When I first heard George Romero had squirreled away this movie where it couldn't be viewed my first thought was that it was probably awful. In hindsight, this was an understatement.
The Amusement Park comes across as an extended student film that tries to be clever but winds up being both predictable and dull. It doesn't help that the film's introduction basically tells you what you're about to see, making the viewing experience somewhat redundant, and the overblown in-your-face visuals combined with the non-stop cacophonous screaming on the soundtrack makes the 53 minute running time seem like a day and a half.
The "restoration" clearly ran out of money at some point as constant scratches and wildly uneven color balancing totally destroy any concentration the viewer might attempt - not that there's anything to really concentrate on. The bottom line is that it's a bombastic assault of both image and sound that's somehow supposed to indicate that society's elderly are getting a raw deal. And it fails spectacularly in attempting to communicate this sensitive theme.
It makes for nice marketing to imply that the film's financiers found the finished work to be too unsettling, gruesome, horrifying (all of which were used in the ballyhoo trumpeting this film's release,) but in truth it's just not a very good movie and really should've been kept hidden indefinitely.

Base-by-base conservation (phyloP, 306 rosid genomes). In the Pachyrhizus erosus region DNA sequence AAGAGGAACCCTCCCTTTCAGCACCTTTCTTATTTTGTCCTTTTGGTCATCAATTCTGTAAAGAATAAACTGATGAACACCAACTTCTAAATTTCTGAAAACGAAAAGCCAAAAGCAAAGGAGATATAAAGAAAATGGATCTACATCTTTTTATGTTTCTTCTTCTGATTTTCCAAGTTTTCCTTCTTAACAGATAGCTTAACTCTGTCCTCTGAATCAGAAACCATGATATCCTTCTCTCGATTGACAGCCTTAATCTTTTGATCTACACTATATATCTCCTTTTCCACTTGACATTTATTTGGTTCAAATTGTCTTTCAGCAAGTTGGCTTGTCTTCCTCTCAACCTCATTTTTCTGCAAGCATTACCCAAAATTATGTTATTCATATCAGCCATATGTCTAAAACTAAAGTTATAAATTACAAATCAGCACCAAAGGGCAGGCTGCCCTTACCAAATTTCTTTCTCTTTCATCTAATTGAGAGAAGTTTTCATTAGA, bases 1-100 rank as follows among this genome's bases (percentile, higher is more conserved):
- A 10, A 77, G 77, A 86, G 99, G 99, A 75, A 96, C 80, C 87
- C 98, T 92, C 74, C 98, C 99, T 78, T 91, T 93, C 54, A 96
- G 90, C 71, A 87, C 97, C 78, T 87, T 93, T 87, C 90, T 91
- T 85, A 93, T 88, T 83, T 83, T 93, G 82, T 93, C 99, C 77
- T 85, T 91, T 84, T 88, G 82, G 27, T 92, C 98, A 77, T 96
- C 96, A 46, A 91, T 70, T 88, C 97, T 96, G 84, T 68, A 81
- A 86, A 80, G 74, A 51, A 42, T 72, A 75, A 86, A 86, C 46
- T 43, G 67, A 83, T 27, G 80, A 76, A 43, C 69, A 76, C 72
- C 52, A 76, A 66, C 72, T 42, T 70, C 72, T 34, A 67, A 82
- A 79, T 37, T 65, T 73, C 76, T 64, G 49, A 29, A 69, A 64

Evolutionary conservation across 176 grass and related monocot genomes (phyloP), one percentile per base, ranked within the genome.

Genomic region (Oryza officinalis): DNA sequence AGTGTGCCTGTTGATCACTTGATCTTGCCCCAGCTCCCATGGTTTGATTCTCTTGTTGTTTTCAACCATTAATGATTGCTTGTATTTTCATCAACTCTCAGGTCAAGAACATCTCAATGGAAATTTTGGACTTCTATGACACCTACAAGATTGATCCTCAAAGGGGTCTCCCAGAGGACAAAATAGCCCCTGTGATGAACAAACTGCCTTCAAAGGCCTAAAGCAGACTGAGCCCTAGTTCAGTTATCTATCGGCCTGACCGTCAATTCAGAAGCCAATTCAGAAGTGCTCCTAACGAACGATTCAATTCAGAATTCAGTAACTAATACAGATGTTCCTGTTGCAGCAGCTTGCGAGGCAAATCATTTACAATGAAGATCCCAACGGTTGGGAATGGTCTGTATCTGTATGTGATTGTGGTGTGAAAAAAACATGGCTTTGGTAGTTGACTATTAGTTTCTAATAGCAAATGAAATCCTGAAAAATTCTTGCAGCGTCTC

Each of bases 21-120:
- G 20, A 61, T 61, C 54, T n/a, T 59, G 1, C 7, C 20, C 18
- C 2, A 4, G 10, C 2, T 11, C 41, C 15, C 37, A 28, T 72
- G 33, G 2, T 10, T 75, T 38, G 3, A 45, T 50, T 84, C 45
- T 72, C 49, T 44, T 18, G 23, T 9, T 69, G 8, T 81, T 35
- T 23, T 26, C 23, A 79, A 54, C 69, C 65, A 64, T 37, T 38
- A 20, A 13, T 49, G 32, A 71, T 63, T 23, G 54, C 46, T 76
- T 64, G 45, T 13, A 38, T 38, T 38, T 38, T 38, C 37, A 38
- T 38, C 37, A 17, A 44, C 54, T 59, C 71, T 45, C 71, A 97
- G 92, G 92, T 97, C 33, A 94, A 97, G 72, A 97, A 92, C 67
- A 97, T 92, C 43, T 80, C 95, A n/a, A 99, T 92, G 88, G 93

But, since George's name has a dollar value attached to it and he's no longer a meal ticket to certain people, it's not surprising that this "discovery" was plucked from its dark closet, hurriedly patched together (by the talented colorist of such complex works as Pawn Stars, no less,) and auctioned off to the highest bidder as a "lost" Romero classic.
But the fanboys will still throw money at it because it's "George A. Romero" and they couldn't care less about being bilked as long as their obsession is fed.
The things greedy people do to make money . . it gets no more shameful than this.
I wish I could rate this with negative numbers . .
The fact that this hack filmmaker has the audacity to take a "Written By" credit on this cinematic sewage should tell you everything you need to know.
While the exceptional novel by Richard and Billy Chizmar is indeed listed, Greg Lamberson does not acknowledge this wretched opus as an adaptation or take a simple "screenplay by" credit. He opts instead for "Written and Directed by" - which means he is the one solely to blame for this muckfest.
The opening drone shot (and, boy, does it drone . .) sets the stage in that it's blatantly obvious that rather than the lonely, atmospheric, isolated lighthouse so beautifully crafted in the book has been replaced by some crappy tourist-trap obviously located in a public park, probably ten steps away from the local Denny's.
The ham-fisted utter lack of filmmaking "skill" continues throughout as this talentless auteur just shoots the locations as they are, with absolutely no thought or imagination used to create any atmosphere of dread or supernatural ambiance at all; and after the first few minutes it's blatantly obvious that he hasn't the cranial matter to even conceive such concepts.